By FRANCISCO E. JIMENEZ
It appears as though someone may have taken the removal of a controversial statue of the Santa Muerte at the San Benito Municipal Cemetery into their own hands.
The remains of the destroyed statue were discovered early Wednesday morning approximately 30 feet from its previous location. Also found with the statue were what appeared to be two antibacterial hand-wipes. It’s been speculated that vandals, sometime between Tuesday evening and Wednesday morning, may have used the wipes when destroying the statue to avoid touching it with their bare hands.
Prior to the statue’s destruction, City Manager Manuel Lara said officials were planning to remove the sculpture if no one claimed it. But the 3-feet high statue of the Santa Muerte, a skeletal figure cloaked in black and holding a bronze globe in its left hand a scythe in its right, was instead found shattered with its pieces spread out near a grave.
San Benito Police Department Detective Rogelio Banda, Jr. said that there will not be an investigation into the matter.
“Since nobody claimed anything, there is actually no crime,” Banda said Wednesday afternoon. “Nobody claimed ownership to that statue, so there is nothing that we have to deal with there. The city had left it there for somebody to claim it, but somebody went out there and destroyed it themselves. I spoke with a city administrator who said that they were going to send a city crew to pick up the pieces.”
The San Benito News broke the story about the statue’s presence at the cemetery, which is located off of FM 345 in San Benito, in the January 20 edition; this after two citizens voiced their concerns about the sculpture and called its placement “disrespectful” to their loved ones who’re buried on the grounds. Those citizens have said that they initially noticed the statue on Monday, January 14, near a tree and not associated with any grave. However, the concerned citizens said they returned two days later to find that it had been moved directly underneath the same tree near a path that cuts through the cemetery.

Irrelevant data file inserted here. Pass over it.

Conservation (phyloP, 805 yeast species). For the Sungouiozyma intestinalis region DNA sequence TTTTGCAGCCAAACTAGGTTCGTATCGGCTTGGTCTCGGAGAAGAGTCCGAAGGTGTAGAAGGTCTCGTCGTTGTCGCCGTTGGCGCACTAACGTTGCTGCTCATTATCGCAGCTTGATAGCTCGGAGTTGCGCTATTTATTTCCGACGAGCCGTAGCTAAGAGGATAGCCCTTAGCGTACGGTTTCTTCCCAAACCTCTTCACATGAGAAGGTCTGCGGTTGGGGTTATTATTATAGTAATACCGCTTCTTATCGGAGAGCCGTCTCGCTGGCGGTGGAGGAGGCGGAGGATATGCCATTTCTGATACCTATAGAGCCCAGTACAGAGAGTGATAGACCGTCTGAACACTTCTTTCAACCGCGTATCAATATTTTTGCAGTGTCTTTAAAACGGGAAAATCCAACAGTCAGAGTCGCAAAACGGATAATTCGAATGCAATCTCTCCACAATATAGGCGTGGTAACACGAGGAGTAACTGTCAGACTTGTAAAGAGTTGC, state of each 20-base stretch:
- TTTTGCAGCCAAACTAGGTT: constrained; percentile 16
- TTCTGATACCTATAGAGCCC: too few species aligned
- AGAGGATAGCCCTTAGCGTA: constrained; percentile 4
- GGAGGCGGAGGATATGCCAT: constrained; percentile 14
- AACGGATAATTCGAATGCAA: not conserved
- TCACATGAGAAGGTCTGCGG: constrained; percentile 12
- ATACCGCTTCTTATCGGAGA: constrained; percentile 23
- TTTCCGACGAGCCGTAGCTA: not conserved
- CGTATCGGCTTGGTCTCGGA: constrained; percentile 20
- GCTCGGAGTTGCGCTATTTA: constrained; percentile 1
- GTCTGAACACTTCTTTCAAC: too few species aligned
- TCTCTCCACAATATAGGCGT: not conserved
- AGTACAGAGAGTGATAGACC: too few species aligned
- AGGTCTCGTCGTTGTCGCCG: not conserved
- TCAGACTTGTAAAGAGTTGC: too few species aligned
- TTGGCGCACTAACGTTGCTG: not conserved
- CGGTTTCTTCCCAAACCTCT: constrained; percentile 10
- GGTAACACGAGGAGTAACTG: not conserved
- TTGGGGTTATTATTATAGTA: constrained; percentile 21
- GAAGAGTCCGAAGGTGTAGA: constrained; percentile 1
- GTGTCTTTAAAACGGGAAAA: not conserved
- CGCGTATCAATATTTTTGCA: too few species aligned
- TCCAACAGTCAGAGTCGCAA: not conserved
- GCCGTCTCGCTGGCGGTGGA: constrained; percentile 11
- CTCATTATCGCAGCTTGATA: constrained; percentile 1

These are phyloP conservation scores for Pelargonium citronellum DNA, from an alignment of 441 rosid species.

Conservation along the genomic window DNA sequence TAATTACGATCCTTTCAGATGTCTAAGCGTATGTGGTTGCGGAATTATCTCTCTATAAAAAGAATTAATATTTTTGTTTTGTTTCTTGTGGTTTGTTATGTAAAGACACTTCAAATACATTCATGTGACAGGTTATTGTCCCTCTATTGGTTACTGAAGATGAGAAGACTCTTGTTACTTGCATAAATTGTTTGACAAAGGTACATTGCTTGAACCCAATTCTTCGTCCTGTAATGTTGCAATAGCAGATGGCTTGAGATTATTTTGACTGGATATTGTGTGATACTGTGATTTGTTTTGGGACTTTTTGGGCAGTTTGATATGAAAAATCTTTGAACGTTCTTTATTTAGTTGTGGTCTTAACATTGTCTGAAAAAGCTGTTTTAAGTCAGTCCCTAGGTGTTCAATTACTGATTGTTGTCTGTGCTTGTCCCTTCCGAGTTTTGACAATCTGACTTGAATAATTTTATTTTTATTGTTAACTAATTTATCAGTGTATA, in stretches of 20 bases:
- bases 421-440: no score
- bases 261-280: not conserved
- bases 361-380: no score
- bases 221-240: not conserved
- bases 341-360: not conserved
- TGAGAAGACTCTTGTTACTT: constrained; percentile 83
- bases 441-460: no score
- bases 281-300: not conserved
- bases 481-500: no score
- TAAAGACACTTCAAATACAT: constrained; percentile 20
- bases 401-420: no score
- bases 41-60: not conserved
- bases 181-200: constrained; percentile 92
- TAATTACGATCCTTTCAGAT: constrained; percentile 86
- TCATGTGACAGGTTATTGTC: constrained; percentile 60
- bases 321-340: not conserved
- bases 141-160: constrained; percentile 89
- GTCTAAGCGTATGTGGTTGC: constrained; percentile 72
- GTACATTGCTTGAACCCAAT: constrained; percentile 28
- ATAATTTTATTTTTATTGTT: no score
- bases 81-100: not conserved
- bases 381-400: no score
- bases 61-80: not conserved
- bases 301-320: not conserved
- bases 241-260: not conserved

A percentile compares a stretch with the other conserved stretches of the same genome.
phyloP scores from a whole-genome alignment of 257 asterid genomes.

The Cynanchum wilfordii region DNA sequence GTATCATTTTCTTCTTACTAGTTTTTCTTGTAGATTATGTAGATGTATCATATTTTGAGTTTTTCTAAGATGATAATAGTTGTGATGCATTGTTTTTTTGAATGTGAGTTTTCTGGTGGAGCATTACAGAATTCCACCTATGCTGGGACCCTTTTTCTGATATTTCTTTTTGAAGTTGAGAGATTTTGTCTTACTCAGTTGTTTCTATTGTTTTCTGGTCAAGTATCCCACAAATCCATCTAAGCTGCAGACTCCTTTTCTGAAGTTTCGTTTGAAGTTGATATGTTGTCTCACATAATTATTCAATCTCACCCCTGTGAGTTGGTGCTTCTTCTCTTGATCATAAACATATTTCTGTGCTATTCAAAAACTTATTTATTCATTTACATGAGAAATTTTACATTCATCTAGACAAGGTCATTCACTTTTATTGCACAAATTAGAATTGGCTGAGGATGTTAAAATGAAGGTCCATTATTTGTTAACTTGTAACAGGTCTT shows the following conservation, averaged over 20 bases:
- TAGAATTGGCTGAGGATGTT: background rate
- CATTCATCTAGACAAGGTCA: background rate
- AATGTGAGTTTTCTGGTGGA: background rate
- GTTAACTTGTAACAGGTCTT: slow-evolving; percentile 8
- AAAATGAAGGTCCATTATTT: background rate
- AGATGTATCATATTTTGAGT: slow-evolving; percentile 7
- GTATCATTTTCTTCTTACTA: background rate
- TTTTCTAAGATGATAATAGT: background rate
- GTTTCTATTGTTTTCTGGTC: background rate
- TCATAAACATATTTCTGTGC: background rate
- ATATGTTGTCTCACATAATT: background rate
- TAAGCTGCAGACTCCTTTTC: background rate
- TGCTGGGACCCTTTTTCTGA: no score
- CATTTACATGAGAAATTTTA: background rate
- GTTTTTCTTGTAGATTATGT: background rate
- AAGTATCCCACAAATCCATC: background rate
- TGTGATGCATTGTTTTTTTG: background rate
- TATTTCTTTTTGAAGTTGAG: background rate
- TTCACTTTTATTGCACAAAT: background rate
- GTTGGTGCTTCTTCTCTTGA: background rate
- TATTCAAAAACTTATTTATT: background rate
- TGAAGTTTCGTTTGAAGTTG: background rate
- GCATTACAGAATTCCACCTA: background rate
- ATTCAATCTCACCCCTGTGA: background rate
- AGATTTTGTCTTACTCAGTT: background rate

Recently, Dr. Antonio N. Zavaleta, a professor of anthropology at the University of Texas at Brownsville who’s also considered a renowned expert on the occult, concluded that the statue was the result of a witch – or brujo – casting a spell using witchcraft – or brujeria – in an attempt to harm or even kill a person. Zavaleta pointed to other imagery associated with the statue in question, which included a bronze owl perched near its base and a tag tied to its scythe that depicted Winged Death dangling a heart from a string, in his conclusions.
Zavaleta’s expertise has been sought by authorities from all over the country investigating ritualistic crimes and the like; furthermore, the doctor has published a book about curanderos and also conducted research about Mexican witchcraft for the National Geographic Society.
Contrarily, Dr. R. Andrew Chesnut, author of Devoted to Death: Santa Muerte, the Skeleton Saint and the Bishop Walter Sullivan Chair in Catholic Studies at the Virginia Commonwealth University School of World Studies, disagreed with Zavaleta’s findings in a followup story published in the News on Wednesday, Jan. 23. Specifically, Chesnut insisted that no evidence had been found suggesting that the statue’s placement was malicious in nature. Chesnut also argued that the use of an owl in such imagery can be widely interpreted and further stated that the statue’s placement, which was “in plain sight,” as he noted, contradicts the clandestine practice of “black magic.”
Other Chesnut works include Competitive Spirits: Latin America’s New Religious Economy, and Born Again in Brazil: The Pentecostal Boom and the Pathogens of Poverty – the former published by Rutgers University Press; the latter by Oxford University Press.
Providing further commentary was Cristina Ballí, Executive Director of Texas Folklife in Austin. Ballí said Texas Folklife, through research, has found Santa Muerte to be a “growing folk religious practice” not just in Mexico but in Texas and elsewhere in the United States.
“To our surprise, we found out about this trend in a youth radio program that we implement in Austin high schools; some of our students chose to do a very personal story on this contemporary folk saint because they believed she made a difference in their lives,” Ballí said in a previous interview. “We found out that there are many Santa Muerte followers not associated with drug cartels or the occult; they are people of various faiths, some desperately looking for a source of help and support, some disenchanted with available belief systems, and some simply looking for their own version and experience of the sacred, even in death.”
More on this story will be reported in the Jan. 27 edition of the San Benito News, or subscribe to our E-Edition by clicking here.